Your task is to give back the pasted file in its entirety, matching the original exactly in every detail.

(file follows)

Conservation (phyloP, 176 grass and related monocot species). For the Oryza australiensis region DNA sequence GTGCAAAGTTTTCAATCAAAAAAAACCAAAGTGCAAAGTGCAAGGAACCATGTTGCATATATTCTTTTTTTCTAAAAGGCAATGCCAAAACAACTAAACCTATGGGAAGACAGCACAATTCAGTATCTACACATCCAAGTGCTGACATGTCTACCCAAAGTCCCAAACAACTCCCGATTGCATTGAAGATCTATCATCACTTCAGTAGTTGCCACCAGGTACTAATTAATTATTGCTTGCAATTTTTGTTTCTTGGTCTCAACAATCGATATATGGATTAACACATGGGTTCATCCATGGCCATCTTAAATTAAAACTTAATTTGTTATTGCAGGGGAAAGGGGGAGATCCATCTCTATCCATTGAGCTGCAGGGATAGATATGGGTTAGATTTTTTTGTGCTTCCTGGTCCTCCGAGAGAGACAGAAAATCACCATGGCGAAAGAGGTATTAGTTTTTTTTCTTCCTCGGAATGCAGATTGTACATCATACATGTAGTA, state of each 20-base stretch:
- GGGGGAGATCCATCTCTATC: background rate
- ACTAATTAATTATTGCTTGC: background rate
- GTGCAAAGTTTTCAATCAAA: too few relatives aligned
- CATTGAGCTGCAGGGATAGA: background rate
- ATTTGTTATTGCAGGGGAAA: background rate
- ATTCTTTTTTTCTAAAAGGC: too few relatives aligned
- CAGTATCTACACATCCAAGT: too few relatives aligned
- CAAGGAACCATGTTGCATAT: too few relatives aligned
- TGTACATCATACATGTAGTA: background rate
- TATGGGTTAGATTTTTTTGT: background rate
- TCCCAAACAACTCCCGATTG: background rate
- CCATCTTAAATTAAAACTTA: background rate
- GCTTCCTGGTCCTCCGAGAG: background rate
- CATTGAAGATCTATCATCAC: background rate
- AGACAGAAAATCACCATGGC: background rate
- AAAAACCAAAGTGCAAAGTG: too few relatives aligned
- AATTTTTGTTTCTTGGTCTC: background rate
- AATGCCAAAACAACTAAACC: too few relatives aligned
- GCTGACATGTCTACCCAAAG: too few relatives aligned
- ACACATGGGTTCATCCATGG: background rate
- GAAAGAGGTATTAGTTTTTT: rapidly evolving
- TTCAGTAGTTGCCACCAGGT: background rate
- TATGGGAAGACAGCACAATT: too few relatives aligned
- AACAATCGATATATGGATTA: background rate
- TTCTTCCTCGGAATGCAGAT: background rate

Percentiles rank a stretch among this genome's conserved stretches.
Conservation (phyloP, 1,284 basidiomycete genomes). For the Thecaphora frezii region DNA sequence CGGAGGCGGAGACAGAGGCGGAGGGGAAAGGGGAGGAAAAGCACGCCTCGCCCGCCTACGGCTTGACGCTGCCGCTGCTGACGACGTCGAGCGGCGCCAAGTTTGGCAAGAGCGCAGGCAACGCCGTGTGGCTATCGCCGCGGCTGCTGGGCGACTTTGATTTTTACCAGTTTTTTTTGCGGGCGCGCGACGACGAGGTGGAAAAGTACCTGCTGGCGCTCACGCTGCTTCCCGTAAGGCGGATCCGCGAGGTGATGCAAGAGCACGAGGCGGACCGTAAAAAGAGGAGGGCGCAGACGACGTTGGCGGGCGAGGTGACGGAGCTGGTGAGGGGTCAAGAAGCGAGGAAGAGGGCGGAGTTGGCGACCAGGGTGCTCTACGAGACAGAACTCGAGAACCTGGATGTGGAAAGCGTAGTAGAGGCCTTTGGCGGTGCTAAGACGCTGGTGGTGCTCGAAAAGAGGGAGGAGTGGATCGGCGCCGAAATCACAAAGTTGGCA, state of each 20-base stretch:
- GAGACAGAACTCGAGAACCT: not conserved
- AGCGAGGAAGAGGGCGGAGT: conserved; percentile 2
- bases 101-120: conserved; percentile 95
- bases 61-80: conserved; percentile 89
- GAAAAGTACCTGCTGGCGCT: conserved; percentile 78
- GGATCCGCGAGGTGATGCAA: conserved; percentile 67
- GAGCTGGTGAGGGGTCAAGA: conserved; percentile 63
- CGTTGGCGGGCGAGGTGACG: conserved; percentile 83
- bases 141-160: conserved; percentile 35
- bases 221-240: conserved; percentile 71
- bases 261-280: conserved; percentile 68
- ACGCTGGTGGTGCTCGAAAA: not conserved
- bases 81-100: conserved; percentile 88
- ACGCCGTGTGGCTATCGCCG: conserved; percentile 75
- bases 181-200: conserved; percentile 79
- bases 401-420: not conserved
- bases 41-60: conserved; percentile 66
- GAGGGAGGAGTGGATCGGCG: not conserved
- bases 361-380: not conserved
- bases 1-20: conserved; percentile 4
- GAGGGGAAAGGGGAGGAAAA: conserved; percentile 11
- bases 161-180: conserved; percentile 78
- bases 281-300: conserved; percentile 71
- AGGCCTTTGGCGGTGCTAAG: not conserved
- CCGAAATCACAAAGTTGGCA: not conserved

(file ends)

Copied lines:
Conservation (phyloP, 176 grass and related monocot species). For the Oryza australiensis region DNA sequence GTGCAAAGTTTTCAATCAAAAAAAACCAAAGTGCAAAGTGCAAGGAACCATGTTGCATATATTCTTTTTTTCTAAAAGGCAATGCCAAAACAACTAAACCTATGGGAAGACAGCACAATTCAGTATCTACACATCCAAGTGCTGACATGTCTACCCAAAGTCCCAAACAACTCCCGATTGCATTGAAGATCTATCATCACTTCAGTAGTTGCCACCAGGTACTAATTAATTATTGCTTGCAATTTTTGTTTCTTGGTCTCAACAATCGATATATGGATTAACACATGGGTTCATCCATGGCCATCTTAAATTAAAACTTAATTTGTTATTGCAGGGGAAAGGGGGAGATCCATCTCTATCCATTGAGCTGCAGGGATAGATATGGGTTAGATTTTTTTGTGCTTCCTGGTCCTCCGAGAGAGACAGAAAATCACCATGGCGAAAGAGGTATTAGTTTTTTTTCTTCCTCGGAATGCAGATTGTACATCATACATGTAGTA, state of each 20-base stretch:
- GGGGGAGATCCATCTCTATC: background rate
- ACTAATTAATTATTGCTTGC: background rate
- GTGCAAAGTTTTCAATCAAA: too few relatives aligned
- CATTGAGCTGCAGGGATAGA: background rate
- ATTTGTTATTGCAGGGGAAA: background rate
- ATTCTTTTTTTCTAAAAGGC: too few relatives aligned
- CAGTATCTACACATCCAAGT: too few relatives aligned
- CAAGGAACCATGTTGCATAT: too few relatives aligned
- TGTACATCATACATGTAGTA: background rate
- TATGGGTTAGATTTTTTTGT: background rate
- TCCCAAACAACTCCCGATTG: background rate
- CCATCTTAAATTAAAACTTA: background rate
- GCTTCCTGGTCCTCCGAGAG: background rate
- CATTGAAGATCTATCATCAC: background rate
- AGACAGAAAATCACCATGGC: background rate
- AAAAACCAAAGTGCAAAGTG: too few relatives aligned
- AATTTTTGTTTCTTGGTCTC: background rate
- AATGCCAAAACAACTAAACC: too few relatives aligned
- GCTGACATGTCTACCCAAAG: too few relatives aligned
- ACACATGGGTTCATCCATGG: background rate
- GAAAGAGGTATTAGTTTTTT: rapidly evolving
- TTCAGTAGTTGCCACCAGGT: background rate
- TATGGGAAGACAGCACAATT: too few relatives aligned
- AACAATCGATATATGGATTA: background rate
- TTCTTCCTCGGAATGCAGAT: background rate

Percentiles rank a stretch among this genome's conserved stretches.
Conservation (phyloP, 1,284 basidiomycete genomes). For the Thecaphora frezii region DNA sequence CGGAGGCGGAGACAGAGGCGGAGGGGAAAGGGGAGGAAAAGCACGCCTCGCCCGCCTACGGCTTGACGCTGCCGCTGCTGACGACGTCGAGCGGCGCCAAGTTTGGCAAGAGCGCAGGCAACGCCGTGTGGCTATCGCCGCGGCTGCTGGGCGACTTTGATTTTTACCAGTTTTTTTTGCGGGCGCGCGACGACGAGGTGGAAAAGTACCTGCTGGCGCTCACGCTGCTTCCCGTAAGGCGGATCCGCGAGGTGATGCAAGAGCACGAGGCGGACCGTAAAAAGAGGAGGGCGCAGACGACGTTGGCGGGCGAGGTGACGGAGCTGGTGAGGGGTCAAGAAGCGAGGAAGAGGGCGGAGTTGGCGACCAGGGTGCTCTACGAGACAGAACTCGAGAACCTGGATGTGGAAAGCGTAGTAGAGGCCTTTGGCGGTGCTAAGACGCTGGTGGTGCTCGAAAAGAGGGAGGAGTGGATCGGCGCCGAAATCACAAAGTTGGCA, state of each 20-base stretch:
- GAGACAGAACTCGAGAACCT: not conserved
- AGCGAGGAAGAGGGCGGAGT: conserved; percentile 2
- bases 101-120: conserved; percentile 95
- bases 61-80: conserved; percentile 89
- GAAAAGTACCTGCTGGCGCT: conserved; percentile 78
- GGATCCGCGAGGTGATGCAA: conserved; percentile 67
- GAGCTGGTGAGGGGTCAAGA: conserved; percentile 63
- CGTTGGCGGGCGAGGTGACG: conserved; percentile 83
- bases 141-160: conserved; percentile 35
- bases 221-240: conserved; percentile 71
- bases 261-280: conserved; percentile 68
- ACGCTGGTGGTGCTCGAAAA: not conserved
- bases 81-100: conserved; percentile 88
- ACGCCGTGTGGCTATCGCCG: conserved; percentile 75
- bases 181-200: conserved; percentile 79
- bases 401-420: not conserved
- bases 41-60: conserved; percentile 66
- GAGGGAGGAGTGGATCGGCG: not conserved
- bases 361-380: not conserved
- bases 1-20: conserved; percentile 4
- GAGGGGAAAGGGGAGGAAAA: conserved; percentile 11
- bases 161-180: conserved; percentile 78
- bases 281-300: conserved; percentile 71
- AGGCCTTTGGCGGTGCTAAG: not conserved
- CCGAAATCACAAAGTTGGCA: not conserved